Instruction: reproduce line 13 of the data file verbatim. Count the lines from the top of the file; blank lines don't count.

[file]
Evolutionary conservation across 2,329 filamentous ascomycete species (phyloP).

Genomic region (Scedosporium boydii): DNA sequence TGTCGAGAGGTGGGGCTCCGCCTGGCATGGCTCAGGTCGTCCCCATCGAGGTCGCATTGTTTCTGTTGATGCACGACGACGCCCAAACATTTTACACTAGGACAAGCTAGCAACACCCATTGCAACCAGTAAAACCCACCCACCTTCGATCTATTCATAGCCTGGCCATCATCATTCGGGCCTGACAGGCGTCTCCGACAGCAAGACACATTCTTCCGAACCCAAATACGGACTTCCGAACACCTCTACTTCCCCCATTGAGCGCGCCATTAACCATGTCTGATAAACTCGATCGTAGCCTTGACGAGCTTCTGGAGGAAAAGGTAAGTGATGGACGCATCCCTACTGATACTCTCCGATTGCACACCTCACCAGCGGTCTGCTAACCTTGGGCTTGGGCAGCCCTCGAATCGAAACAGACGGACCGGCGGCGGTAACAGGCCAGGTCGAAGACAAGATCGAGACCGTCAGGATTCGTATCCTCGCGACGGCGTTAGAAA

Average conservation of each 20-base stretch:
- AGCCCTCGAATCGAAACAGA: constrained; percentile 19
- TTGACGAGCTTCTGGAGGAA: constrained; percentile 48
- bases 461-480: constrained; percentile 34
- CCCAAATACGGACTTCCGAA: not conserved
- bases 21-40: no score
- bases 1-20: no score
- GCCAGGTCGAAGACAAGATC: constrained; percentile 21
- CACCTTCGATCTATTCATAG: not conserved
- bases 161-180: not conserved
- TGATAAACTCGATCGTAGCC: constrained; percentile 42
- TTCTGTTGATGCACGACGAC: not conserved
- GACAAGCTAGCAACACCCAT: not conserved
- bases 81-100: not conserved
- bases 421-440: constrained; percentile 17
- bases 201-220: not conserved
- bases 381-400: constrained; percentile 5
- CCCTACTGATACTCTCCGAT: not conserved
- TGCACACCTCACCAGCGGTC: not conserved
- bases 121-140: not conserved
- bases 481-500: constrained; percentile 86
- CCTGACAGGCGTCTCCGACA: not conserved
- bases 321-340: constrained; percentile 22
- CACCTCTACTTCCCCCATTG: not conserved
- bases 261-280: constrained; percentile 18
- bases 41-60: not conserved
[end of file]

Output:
- TGATAAACTCGATCGTAGCC: constrained; percentile 42